You meet someone you are excited about and initially seems to be a perfect fit. As you begin the courtship process, you find yourself in the beginning phases of love which Dr. Helen Fischer describes as lust. Your hormones dictate this physical desire for your mate. As you move into the second phase of attraction, you are truly love-struck and you can think of very little except that you have met Mr. or Mrs Right. Initially, everything in the relationship and your love interest seems perfect or ideal. This is a time when we are likely to obsess about our partners and cannot think of anything else. However with time, you may start to notice certain pet peeves with your partner and yet it is brushed off.
Why? For what reason. There can be several explanations. One explanation is that in the early phases of the relationship, our partners are exalted and we believe that our bond and relationship is closer and more special than anyone else’s. Consequently, we do not want to pop our perfect bubble of romantic bliss. In addition, our early childhood experiences that we experienced and observed in our family of origin have created unconscious templates that guide our behavior in our adult romantic relationships. Depending upon our early years of conditioning, if we assert ourselves and our boundaries, we may perceive ourselves or fear that we may be perceived by our partners as being bossy, controlling, high-maintenance, unaccommodating, judgmental, etc.
This can be especially true for women. They do not want to be perceived as a “b$@%*”. We may also have lost our self-worth and sense of self growing up and believe that we do not deserve to have beliefs, feelings, needs or boundaries. As a result, we struggle with establishing and maintaining healthy boundaries because we have lost the innate power and wisdom to love ourselves.
As the relationship continues, you both settle into the relationship and you move into the last phase of love called attachment where we develop an emotional bond to our partners. Those “pet peeves” that you brushed away have now become a big annoyance, frustration or irritation and they are really upsetting you. Now you are left thinking: What happened and where did it go wrong? The answer is simple: You did not assert and maintain your boundaries in love. How do we foster a relationship with others, if we do not nurture, honor and have a loving relationship with ourselves?
Instead of perceiving boundaries as a negative character trait, it is important for you to develop a healthy view of yourself and your relationship to boundaries. It is not about being a “b#%*@”, having boundaries is about empowering, respecting and valuing yourself. It is also about emulating to the other person how it is that you would like to be treated. Setting your own personal boundaries is one of the most healthy behaviors you can engage in for yourself and your relationship.
If you lack setting boundaries in your relationship, you may find yourself making excuses for your partner’s behavior until it all becomes overwhelming and you decide to throw in the towel. You move on to the next relationship, yet somehow history seems to repeat itself. The patterns continue until you take responsibility for yourself, your well-being and loving yourself in a way that allows you to start setting clear boundaries for yourself and your romantic relationship.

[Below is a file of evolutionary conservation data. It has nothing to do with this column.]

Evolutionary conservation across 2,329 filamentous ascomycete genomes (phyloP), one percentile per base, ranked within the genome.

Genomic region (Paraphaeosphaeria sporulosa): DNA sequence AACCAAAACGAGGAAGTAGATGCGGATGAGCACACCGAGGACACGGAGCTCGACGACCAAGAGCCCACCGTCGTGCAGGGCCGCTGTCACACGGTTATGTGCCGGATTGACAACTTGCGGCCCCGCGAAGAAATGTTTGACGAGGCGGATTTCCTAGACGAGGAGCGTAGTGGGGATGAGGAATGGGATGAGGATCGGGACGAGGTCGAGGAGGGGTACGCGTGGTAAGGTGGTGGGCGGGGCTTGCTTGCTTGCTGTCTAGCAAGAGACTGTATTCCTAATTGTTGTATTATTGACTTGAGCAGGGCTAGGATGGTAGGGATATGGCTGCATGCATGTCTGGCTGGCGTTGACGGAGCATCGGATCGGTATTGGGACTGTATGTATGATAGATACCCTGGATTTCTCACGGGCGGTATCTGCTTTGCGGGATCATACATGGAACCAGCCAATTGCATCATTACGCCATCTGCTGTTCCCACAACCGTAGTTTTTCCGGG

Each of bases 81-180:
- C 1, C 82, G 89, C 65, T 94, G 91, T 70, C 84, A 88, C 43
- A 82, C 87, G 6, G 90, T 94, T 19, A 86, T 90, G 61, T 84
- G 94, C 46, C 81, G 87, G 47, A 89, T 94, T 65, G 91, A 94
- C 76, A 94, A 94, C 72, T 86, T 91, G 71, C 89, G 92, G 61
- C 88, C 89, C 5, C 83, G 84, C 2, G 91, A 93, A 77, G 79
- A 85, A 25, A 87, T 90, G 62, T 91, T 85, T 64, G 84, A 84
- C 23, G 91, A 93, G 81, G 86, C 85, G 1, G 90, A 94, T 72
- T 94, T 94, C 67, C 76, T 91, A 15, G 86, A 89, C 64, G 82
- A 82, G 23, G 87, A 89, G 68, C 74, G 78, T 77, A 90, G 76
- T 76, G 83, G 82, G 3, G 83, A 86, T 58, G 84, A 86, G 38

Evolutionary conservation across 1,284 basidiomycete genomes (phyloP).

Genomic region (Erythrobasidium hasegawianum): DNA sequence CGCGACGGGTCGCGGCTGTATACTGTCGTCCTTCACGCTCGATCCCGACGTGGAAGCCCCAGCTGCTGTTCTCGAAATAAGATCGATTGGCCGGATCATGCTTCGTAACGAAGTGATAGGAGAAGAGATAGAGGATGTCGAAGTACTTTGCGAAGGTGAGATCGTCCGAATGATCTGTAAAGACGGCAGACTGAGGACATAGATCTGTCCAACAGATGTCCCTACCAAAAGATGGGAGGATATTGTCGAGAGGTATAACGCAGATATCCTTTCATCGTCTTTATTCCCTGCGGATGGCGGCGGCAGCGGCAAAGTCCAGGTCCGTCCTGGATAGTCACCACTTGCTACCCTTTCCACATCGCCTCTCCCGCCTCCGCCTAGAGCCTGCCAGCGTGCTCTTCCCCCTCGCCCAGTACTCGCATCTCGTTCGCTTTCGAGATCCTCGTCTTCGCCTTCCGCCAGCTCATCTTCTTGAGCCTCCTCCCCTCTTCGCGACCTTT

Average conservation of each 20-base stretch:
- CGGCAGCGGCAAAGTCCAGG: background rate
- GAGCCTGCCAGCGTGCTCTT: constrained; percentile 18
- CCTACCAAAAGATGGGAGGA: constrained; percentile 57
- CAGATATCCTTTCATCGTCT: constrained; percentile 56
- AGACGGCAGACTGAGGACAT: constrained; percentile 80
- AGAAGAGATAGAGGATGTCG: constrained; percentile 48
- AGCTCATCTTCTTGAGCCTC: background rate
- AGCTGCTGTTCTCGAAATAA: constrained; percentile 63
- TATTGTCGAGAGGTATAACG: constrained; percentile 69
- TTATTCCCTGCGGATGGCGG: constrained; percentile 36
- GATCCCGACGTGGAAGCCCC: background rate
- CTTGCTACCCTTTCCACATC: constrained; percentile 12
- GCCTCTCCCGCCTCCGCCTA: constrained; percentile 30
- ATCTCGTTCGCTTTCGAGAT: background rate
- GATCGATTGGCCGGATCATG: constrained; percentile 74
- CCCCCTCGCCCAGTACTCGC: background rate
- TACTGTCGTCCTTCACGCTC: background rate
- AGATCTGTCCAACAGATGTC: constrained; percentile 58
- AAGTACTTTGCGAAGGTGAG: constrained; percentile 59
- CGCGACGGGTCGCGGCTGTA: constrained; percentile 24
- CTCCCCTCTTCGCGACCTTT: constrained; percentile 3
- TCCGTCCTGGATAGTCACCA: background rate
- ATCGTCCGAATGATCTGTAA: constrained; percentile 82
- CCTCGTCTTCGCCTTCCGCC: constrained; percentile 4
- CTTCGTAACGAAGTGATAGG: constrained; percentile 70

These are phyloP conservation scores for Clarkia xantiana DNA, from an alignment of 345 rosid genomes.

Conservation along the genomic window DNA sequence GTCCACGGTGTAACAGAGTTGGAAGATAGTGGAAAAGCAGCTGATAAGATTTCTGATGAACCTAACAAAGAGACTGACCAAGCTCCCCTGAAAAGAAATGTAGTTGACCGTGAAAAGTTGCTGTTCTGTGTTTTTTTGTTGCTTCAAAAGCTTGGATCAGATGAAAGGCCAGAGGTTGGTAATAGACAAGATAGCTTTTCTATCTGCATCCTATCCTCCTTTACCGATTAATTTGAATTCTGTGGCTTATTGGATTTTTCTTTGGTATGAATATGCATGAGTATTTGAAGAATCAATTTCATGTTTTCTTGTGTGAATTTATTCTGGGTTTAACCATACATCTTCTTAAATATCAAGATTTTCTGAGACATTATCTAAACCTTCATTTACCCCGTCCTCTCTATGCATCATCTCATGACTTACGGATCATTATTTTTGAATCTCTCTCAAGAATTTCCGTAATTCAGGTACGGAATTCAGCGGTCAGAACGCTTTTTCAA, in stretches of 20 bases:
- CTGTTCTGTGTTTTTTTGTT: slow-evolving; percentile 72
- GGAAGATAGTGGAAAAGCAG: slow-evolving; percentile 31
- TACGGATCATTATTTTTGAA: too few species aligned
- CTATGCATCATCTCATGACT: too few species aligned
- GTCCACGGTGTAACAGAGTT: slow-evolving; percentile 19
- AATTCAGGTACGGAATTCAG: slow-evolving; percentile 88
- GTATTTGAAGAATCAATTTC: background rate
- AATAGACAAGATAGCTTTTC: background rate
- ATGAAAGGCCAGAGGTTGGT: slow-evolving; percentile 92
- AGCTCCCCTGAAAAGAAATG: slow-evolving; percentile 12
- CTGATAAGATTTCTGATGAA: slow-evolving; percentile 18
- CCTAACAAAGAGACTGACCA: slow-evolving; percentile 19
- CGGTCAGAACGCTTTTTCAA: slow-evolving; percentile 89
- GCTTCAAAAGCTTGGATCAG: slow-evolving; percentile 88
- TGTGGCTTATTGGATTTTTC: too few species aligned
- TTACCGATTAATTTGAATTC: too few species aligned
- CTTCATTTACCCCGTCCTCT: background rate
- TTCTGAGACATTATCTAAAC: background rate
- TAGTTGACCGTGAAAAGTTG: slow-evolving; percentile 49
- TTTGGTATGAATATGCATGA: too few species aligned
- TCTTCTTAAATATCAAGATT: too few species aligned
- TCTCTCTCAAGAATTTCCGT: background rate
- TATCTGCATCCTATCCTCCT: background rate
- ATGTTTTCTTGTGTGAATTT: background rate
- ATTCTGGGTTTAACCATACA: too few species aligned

Identifying where you lack boundaries requires honesty and a reflective look at past romantic partnerships to determine where the problems originated and continued from the past. This practice requires courage. As you empower yourself to take responsibility for your actions, happiness and relationships, you reclaim your personal power and can create the life and relationships that you want. This allows you to recognize and accept that YOU are responsible for your happiness. When you set and sustain your boundaries you surrender the need to make excuses for others and their unhealthy behaviors.
Sustaining boundaries creates balance in your relationship. When you neglect your boundaries you are doing harm to yourself because you are not respecting your personal value. This opens you up to doing things to keep the other person happy at the expense of your own happiness. What happens over time is that you lose your sense of self for the sake of the relationship. This is dangerous territory as you continue to compromise yourself for the survival or longevity of the relationship. When you have boundaries you give balance to your relationship allowing both parties to enjoy the relationship as you both get what you want from one another. A balanced relationship is healthy because both parties are honoring their own needs and getting their needs met and this exchange is reciprocal. A healthy relationship is one in which both partners give and receive love. Boundaries strengthen bonds in couples and create mutually satisfying relationships.
Source: OM Times
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